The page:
Julio Salgado admits he doesn't know a lot about “Star Wars,” but when people threatened to boycott the movie because the latest iteration features a black protagonist, the Berkeley-based visual artist and self-identified "undocuqueer" immigrant rights activist felt he had to strike back. And that he did.
Salgado debuted a series of illustrations reimagining several popular sitcoms with casts of color Tuesday. "It's a f**k you of sorts" Salgado explained in an email to The Huffington Post, adding that the series is directed at individuals who get riled up when people of color are featured in remakes of films and television shows with predominantly white original casts, but say nothing when characters of color are played by white actors. “My thought was like: you wanna be mad, I'll give you something to get mad at.”
Mexico-born, California-raised Salgado's version of "Sex and the City" would feature a cast that reflects the diversity present in New York. The cast of "Golden Girls" would be strong women of color who care more about social justice than they do about cheesecake and men. And Danny Tanner's "Full House" would include an undocumented teen daughter and queer brother in-law.
Salgado says his illustrations are meant to give people of color an opportunity to see themselves represented in some of their favorite television shows and films -- a rare experience even in this day and age.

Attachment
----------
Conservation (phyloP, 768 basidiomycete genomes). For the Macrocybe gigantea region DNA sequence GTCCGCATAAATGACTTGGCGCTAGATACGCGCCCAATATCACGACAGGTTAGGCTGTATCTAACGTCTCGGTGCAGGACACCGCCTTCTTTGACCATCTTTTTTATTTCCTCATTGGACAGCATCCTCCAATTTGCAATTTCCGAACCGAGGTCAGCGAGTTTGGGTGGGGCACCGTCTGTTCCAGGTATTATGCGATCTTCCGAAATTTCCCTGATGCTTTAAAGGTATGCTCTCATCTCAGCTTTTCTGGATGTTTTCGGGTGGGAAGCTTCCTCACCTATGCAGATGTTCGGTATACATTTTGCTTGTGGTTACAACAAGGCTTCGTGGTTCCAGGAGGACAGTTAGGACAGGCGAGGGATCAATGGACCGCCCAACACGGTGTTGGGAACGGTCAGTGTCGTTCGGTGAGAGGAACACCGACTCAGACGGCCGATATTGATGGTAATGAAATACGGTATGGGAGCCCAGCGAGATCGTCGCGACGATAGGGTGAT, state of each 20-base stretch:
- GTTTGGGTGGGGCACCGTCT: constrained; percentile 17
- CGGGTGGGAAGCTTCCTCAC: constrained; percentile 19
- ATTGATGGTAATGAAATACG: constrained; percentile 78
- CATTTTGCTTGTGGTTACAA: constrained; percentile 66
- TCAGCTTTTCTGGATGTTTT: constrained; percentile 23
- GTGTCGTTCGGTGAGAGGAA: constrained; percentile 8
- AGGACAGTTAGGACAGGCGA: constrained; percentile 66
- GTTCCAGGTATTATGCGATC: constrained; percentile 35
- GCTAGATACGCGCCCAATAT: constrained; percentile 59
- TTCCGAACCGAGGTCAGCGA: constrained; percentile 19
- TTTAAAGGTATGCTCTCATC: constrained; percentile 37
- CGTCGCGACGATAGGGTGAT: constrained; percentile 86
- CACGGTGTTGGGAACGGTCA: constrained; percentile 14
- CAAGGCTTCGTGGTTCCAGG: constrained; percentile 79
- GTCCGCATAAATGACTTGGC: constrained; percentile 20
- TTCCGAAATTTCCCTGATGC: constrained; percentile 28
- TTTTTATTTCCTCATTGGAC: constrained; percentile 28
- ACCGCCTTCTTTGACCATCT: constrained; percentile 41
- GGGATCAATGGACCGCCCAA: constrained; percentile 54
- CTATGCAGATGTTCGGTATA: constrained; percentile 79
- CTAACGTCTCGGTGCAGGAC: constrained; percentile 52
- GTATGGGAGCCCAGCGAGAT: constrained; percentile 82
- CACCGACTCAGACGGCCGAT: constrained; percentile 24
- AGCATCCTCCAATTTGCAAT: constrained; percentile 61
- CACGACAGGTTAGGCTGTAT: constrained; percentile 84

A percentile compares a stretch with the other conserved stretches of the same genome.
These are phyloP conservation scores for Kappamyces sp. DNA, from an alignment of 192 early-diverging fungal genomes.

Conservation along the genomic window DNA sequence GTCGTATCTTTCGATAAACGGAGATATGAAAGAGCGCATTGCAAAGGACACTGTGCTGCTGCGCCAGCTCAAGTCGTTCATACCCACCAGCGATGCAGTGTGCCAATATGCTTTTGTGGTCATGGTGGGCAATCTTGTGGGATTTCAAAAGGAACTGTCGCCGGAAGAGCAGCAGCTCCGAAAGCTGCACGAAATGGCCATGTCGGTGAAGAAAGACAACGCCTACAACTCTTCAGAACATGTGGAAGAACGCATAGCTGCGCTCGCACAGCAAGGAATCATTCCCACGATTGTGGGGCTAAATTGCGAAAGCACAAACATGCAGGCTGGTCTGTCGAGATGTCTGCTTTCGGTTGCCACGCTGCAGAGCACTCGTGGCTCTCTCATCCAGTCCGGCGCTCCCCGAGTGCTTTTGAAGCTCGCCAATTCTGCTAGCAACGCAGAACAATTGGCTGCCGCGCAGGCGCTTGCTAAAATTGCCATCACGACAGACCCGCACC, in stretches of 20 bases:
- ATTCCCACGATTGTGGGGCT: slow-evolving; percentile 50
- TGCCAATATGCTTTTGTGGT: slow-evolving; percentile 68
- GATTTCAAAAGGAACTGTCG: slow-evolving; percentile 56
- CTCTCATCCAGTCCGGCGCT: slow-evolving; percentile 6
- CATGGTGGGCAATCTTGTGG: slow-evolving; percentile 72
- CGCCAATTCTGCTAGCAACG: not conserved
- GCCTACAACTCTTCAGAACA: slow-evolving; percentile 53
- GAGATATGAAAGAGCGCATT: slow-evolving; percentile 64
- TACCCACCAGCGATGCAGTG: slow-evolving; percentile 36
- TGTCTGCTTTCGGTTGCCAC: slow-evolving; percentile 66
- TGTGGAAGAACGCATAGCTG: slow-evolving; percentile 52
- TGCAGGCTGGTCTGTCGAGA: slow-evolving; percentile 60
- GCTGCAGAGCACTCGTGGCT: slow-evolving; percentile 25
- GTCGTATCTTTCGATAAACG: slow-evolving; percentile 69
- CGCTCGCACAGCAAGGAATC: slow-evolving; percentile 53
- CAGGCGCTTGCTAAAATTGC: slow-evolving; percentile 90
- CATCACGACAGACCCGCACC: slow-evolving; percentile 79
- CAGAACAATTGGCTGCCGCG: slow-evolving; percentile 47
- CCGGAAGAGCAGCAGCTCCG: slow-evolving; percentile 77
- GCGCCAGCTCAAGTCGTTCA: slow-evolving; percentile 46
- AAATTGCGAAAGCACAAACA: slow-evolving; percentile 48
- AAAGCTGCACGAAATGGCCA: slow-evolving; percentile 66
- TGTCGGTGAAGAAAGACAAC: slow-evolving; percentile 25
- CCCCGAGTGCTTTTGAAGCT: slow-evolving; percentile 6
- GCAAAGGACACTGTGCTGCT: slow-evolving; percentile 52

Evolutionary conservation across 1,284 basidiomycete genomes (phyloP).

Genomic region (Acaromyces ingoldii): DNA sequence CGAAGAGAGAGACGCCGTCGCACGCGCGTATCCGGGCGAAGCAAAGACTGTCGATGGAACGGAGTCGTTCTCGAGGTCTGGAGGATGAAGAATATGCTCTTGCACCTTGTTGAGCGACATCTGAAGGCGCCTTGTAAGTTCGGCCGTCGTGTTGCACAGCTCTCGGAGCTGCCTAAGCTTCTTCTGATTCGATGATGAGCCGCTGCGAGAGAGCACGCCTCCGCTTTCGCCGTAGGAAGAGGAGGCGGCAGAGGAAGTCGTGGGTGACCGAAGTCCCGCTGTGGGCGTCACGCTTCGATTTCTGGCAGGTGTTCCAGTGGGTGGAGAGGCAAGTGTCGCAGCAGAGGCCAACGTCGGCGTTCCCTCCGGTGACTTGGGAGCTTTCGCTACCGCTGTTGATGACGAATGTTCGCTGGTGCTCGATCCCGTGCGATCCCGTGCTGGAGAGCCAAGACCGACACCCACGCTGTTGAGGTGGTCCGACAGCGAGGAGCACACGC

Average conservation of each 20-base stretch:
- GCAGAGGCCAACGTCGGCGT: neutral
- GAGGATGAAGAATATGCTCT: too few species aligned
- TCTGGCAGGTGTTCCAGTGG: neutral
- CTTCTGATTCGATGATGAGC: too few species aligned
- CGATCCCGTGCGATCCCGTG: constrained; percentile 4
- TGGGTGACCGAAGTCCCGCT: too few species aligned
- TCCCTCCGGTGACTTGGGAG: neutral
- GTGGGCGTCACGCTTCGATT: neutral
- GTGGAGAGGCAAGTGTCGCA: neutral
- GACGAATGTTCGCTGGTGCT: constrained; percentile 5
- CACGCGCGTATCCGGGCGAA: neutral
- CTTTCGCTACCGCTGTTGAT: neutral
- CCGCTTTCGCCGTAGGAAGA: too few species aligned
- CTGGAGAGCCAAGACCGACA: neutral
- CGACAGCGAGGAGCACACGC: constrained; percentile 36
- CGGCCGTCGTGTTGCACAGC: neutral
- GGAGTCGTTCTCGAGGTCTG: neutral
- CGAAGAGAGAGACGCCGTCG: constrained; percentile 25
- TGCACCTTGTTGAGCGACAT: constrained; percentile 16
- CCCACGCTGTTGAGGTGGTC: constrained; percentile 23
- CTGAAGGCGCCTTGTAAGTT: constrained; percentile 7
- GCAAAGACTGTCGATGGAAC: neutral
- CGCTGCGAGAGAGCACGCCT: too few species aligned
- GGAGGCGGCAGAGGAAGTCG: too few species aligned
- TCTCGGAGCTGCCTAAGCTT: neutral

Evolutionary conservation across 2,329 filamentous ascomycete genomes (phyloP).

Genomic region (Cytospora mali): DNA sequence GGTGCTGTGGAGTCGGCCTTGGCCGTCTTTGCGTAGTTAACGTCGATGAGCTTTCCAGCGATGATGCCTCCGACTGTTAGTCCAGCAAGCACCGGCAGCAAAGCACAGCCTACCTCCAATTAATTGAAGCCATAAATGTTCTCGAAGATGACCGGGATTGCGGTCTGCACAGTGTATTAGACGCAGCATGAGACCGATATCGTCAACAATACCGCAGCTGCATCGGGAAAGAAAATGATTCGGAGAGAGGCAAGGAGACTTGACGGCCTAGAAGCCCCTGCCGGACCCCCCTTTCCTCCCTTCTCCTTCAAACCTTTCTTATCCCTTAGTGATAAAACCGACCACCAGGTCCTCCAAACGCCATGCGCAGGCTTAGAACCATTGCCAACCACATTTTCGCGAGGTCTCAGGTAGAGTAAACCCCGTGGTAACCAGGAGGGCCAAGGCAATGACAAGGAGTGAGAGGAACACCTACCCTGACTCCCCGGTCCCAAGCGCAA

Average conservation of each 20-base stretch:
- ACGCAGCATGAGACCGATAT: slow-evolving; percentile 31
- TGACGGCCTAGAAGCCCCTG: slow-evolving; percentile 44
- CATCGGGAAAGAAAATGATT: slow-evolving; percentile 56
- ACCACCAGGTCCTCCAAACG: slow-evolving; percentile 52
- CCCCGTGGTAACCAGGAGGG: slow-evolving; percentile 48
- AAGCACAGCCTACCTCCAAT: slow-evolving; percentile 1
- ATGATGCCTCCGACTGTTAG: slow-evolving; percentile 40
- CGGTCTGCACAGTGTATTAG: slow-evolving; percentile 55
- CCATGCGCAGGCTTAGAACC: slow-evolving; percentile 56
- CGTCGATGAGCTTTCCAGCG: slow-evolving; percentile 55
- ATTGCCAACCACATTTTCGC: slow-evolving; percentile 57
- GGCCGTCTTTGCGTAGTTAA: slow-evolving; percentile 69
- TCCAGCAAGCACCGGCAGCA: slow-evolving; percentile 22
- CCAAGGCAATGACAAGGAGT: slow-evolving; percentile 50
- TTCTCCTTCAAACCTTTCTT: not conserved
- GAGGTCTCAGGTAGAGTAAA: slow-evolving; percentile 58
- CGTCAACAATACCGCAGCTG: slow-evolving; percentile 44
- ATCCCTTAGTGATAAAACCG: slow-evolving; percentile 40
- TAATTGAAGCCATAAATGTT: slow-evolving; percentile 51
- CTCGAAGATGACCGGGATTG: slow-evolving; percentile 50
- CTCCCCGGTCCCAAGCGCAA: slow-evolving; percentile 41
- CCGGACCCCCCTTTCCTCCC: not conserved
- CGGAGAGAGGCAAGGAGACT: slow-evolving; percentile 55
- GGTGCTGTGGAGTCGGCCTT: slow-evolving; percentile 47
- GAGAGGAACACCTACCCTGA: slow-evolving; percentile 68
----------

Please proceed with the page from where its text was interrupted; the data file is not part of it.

Latinos make up 17 percent of the U.S. population and purchase 32 percent of movie tickets sold domestically, however they have only 4.9 percent of speaking roles in movies produced in the U.S. This disparity is present in television programming as well, which Salgado hopes to shed light on with his illustrations. “Maybe some of these will be re-made with us in them,” Salgado said of his illustrations in a Facebook post address to fans. Hear that, Netflix?
So far, the response to Salgado’s work has been positive -- for the most part. “A lot of folks are reminding me that there have been many shows with POC leads,” Salgado tells HuffPost. “These images in no way try to take away the amazingness of these shows. But for every POC lead show that was ‘given the opportunity’ to succeed, a bunch of more of white-lead shows were allowed to fail.”
Take a look at some of Salgado’s illustrations below, complete with revamped synopses for each show, and let us know what shows you would like to given a second chance to shine, this time with a new, diverse cast.
For more of Julio Salgado's work, visit his website.
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